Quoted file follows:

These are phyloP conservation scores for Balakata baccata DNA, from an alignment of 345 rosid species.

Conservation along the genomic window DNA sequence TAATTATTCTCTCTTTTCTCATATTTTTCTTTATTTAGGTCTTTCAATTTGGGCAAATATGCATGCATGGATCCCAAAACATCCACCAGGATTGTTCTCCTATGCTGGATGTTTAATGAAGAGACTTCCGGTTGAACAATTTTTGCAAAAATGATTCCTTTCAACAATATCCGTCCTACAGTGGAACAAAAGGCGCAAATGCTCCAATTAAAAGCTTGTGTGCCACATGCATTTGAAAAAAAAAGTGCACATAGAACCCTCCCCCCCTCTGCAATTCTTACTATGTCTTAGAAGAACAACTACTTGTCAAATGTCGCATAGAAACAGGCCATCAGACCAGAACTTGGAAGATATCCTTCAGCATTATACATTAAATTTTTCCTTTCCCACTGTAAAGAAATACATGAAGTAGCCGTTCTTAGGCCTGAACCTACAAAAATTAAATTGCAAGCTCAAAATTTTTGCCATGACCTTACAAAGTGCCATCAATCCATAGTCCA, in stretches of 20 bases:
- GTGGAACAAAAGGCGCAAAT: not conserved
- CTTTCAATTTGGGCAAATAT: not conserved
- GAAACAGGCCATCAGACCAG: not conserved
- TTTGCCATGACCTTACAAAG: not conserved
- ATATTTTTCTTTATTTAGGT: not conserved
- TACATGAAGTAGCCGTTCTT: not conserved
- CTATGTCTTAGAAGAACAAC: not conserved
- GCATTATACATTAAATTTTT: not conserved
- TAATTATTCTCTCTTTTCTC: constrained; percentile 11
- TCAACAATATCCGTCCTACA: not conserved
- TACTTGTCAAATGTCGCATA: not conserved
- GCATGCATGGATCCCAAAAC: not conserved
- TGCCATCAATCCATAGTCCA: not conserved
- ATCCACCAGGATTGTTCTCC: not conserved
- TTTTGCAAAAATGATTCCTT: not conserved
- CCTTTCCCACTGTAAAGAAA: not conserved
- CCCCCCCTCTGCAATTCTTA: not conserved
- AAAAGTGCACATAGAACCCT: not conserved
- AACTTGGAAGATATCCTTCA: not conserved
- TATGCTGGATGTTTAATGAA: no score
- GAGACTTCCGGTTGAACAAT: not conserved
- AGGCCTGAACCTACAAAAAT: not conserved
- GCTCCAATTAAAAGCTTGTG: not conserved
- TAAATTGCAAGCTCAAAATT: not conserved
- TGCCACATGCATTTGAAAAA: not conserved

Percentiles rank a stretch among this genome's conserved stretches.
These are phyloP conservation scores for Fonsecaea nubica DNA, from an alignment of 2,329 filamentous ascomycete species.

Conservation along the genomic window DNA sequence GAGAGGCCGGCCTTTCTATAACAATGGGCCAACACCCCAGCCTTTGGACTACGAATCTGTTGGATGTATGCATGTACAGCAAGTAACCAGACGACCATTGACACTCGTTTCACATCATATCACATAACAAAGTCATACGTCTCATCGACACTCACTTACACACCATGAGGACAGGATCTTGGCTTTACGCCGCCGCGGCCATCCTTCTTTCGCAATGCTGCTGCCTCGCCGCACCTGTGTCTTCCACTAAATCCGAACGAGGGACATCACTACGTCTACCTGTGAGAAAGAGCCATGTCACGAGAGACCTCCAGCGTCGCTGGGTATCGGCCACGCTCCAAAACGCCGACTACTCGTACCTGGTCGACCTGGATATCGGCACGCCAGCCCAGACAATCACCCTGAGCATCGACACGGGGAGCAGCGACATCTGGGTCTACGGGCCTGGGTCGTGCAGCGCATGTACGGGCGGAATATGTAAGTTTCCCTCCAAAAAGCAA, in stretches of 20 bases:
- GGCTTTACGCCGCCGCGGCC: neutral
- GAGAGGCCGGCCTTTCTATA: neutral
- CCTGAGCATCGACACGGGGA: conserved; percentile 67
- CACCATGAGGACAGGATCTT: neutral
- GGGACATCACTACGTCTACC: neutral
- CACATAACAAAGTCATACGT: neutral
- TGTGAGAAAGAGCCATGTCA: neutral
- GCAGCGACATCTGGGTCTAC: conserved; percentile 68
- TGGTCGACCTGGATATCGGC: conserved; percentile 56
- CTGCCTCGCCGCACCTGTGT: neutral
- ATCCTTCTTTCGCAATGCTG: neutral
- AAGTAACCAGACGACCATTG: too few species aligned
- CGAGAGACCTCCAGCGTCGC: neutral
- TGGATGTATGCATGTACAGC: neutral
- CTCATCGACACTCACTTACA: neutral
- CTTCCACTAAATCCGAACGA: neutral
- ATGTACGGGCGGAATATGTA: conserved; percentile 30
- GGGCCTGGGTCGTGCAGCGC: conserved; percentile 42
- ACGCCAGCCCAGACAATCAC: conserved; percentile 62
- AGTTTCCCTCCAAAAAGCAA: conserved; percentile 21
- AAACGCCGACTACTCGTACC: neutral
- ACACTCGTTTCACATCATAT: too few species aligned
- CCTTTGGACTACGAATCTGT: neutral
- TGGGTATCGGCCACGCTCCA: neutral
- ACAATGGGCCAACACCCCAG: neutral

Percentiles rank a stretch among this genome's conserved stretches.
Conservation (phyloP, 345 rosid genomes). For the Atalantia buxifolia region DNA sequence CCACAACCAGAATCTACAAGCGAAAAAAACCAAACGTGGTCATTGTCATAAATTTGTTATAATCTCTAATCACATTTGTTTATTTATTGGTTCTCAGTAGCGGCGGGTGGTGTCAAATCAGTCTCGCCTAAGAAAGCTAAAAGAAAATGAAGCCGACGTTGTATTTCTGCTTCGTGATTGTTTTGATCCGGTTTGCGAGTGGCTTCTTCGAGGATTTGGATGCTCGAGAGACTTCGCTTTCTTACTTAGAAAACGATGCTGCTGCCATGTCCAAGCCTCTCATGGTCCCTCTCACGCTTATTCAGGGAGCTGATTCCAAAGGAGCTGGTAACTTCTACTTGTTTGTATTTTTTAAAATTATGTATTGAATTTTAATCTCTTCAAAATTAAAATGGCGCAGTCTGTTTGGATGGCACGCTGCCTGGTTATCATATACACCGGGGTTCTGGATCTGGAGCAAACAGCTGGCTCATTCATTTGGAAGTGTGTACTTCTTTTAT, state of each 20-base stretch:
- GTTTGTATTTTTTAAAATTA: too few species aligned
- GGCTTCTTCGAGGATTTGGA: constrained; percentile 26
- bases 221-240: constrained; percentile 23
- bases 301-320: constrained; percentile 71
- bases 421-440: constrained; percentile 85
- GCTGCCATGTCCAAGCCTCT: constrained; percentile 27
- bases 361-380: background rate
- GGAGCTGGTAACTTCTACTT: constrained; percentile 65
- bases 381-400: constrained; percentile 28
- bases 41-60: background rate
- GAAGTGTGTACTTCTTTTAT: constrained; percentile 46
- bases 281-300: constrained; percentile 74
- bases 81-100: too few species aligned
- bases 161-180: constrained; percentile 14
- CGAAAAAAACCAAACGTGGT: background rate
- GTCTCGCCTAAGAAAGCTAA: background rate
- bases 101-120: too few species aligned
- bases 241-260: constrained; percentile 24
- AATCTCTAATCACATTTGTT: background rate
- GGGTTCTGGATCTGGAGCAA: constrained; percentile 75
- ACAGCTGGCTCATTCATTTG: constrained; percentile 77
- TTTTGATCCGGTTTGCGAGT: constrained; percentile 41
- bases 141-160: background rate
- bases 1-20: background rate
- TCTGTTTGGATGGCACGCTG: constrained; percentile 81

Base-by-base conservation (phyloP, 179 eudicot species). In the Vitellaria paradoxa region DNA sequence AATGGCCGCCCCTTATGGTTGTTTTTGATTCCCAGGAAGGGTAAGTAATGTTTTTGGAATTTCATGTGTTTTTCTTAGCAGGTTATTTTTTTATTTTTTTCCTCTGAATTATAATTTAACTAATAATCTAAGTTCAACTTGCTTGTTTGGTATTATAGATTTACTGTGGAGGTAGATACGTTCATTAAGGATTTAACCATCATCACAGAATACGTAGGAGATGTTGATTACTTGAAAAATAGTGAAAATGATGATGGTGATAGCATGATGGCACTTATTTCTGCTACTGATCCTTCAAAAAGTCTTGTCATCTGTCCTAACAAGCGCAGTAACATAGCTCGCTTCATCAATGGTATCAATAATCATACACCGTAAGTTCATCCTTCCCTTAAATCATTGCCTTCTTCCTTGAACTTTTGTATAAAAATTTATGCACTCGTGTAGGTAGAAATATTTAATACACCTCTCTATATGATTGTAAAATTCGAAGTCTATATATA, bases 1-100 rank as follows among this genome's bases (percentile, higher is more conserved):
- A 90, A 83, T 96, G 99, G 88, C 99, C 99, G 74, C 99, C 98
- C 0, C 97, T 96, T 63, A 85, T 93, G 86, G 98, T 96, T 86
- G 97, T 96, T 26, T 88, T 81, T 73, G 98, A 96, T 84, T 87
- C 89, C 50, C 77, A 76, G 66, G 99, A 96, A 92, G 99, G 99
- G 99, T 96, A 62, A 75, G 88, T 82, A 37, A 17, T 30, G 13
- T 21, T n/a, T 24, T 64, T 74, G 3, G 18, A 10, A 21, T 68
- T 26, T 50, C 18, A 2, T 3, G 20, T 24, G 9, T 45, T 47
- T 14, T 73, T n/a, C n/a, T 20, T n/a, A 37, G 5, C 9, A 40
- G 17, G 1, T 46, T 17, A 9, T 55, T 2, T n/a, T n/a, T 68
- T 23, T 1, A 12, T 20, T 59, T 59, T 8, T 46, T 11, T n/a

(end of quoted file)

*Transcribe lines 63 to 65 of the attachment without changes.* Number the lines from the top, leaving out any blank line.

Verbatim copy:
- GCTGCCATGTCCAAGCCTCT: constrained; percentile 27
- bases 361-380: background rate
- GGAGCTGGTAACTTCTACTT: constrained; percentile 65